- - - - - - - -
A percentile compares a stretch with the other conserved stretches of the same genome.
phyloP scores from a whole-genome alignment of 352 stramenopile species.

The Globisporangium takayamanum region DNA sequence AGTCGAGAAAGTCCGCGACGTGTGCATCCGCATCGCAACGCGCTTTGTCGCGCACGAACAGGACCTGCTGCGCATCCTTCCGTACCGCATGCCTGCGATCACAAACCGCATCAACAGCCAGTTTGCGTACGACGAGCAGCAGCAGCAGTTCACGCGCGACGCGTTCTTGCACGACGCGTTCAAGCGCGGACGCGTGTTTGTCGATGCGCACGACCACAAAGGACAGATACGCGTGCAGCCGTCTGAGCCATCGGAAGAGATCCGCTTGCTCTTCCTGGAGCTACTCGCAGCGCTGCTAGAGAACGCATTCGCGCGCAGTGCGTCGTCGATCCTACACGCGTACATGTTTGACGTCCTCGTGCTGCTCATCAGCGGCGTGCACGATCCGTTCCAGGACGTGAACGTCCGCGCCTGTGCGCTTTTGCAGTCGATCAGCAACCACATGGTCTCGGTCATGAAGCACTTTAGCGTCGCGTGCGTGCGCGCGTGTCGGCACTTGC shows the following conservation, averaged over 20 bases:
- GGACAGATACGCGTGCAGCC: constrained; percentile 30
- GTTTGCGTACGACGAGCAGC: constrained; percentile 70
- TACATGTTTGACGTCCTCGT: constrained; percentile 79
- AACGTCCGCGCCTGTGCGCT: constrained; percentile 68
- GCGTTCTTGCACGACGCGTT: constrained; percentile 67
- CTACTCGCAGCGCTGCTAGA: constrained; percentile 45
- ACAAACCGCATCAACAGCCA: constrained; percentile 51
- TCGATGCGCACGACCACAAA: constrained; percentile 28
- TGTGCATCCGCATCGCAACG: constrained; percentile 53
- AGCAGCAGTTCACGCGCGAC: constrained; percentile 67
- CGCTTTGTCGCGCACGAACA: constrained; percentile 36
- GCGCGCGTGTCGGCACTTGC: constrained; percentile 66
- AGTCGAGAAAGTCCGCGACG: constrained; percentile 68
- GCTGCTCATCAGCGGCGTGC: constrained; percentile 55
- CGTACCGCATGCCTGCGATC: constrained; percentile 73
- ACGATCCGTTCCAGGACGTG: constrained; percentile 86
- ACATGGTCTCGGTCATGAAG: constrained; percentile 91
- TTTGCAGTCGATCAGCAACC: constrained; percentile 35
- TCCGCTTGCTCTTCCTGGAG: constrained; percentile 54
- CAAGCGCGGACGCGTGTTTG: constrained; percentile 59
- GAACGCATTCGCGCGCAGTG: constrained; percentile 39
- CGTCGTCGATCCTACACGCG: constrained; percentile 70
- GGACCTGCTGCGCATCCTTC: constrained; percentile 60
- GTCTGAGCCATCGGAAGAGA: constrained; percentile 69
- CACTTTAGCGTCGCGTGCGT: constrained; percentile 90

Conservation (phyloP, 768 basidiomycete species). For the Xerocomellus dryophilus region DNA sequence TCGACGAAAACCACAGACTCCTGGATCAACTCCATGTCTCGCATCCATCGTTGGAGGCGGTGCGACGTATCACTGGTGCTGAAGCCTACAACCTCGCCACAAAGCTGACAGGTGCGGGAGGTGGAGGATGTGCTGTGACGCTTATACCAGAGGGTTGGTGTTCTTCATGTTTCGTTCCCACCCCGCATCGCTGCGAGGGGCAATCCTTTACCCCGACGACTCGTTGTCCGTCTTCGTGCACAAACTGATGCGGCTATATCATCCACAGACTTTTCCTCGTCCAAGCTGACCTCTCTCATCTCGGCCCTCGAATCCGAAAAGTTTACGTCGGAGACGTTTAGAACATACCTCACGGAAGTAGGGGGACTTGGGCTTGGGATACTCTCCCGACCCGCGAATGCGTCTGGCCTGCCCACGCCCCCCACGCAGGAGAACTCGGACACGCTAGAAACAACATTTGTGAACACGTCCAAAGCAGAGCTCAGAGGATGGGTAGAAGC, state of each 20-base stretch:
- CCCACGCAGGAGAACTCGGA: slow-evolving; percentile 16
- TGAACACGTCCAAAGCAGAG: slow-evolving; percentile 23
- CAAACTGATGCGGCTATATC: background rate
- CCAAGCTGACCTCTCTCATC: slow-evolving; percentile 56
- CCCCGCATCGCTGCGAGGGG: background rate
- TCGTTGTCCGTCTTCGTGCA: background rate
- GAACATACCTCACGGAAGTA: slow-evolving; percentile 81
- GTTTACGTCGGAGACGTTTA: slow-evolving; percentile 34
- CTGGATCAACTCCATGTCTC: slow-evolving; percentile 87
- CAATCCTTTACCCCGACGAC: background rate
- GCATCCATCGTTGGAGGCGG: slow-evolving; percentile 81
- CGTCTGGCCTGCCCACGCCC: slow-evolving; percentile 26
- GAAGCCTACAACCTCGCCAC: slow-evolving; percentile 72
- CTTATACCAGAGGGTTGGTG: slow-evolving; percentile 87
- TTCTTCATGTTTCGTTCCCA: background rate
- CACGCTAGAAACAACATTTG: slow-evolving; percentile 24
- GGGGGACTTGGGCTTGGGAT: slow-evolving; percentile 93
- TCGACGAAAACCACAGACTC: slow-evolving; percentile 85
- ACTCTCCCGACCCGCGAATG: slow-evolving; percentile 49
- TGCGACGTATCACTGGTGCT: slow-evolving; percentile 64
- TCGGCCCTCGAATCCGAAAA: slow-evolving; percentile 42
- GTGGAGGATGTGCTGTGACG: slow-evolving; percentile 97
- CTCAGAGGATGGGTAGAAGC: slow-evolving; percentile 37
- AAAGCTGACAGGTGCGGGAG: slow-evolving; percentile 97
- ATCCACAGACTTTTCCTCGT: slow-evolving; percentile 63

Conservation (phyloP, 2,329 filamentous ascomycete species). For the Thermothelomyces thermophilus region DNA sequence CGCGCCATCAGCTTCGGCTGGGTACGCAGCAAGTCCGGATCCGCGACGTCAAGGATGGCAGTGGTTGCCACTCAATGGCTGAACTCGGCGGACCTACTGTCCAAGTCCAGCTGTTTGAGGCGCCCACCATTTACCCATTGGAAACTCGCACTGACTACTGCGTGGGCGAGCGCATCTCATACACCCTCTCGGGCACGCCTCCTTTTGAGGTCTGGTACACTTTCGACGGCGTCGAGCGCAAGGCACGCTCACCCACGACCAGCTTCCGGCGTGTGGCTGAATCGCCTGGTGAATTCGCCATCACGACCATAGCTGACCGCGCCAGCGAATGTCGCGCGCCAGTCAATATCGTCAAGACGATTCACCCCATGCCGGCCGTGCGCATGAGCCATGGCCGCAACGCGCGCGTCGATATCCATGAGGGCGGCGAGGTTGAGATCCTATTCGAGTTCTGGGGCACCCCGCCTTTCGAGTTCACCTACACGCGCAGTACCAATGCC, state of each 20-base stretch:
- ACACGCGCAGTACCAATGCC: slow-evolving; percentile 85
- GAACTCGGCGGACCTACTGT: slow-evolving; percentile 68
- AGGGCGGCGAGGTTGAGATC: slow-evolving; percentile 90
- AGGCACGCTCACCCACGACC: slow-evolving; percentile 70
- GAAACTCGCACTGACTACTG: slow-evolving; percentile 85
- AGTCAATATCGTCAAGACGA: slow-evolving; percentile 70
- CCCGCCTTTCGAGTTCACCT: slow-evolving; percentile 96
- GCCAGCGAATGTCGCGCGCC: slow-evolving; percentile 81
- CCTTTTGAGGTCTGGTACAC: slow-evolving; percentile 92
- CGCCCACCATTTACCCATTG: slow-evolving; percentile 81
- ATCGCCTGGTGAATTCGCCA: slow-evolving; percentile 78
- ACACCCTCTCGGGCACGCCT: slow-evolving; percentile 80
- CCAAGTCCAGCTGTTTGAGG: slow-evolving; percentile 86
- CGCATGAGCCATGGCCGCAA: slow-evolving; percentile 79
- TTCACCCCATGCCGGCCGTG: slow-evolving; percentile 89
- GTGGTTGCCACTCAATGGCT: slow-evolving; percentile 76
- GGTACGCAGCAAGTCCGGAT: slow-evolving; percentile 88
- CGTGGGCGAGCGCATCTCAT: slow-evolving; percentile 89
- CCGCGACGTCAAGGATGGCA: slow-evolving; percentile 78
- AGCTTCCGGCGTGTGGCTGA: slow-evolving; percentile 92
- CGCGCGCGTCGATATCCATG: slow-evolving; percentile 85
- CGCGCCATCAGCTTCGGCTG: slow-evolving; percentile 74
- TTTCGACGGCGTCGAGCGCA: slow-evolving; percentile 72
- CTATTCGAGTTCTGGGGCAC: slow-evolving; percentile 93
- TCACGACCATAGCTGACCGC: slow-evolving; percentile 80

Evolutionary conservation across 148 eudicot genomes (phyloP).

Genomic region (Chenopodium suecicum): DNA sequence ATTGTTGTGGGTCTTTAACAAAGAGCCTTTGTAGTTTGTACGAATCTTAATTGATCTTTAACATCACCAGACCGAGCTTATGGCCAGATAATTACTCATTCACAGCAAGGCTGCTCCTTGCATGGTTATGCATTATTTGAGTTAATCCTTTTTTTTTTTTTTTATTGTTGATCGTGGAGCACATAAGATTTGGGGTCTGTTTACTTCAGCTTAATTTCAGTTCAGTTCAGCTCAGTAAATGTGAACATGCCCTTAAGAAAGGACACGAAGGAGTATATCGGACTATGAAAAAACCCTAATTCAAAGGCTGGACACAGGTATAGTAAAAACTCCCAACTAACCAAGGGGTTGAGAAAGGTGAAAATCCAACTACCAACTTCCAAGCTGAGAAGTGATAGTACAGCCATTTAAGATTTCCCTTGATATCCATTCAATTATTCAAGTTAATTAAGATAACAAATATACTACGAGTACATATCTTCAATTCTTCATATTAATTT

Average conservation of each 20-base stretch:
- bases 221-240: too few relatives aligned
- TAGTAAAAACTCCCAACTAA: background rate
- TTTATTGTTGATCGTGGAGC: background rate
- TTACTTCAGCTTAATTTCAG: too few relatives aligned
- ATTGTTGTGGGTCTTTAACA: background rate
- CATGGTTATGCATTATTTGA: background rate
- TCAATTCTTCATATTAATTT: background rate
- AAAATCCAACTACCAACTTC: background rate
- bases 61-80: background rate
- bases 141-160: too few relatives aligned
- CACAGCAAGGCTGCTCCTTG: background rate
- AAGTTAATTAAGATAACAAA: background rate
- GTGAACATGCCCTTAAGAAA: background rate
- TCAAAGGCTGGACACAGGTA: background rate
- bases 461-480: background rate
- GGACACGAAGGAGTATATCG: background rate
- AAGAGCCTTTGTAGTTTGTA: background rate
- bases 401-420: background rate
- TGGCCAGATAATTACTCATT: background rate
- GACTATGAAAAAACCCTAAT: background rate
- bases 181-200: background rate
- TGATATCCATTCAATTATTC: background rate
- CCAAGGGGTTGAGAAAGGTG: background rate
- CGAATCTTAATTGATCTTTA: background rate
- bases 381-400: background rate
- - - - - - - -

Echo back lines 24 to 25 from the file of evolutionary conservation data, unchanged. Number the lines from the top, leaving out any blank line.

- GAACGCATTCGCGCGCAGTG: constrained; percentile 39
- CGTCGTCGATCCTACACGCG: constrained; percentile 70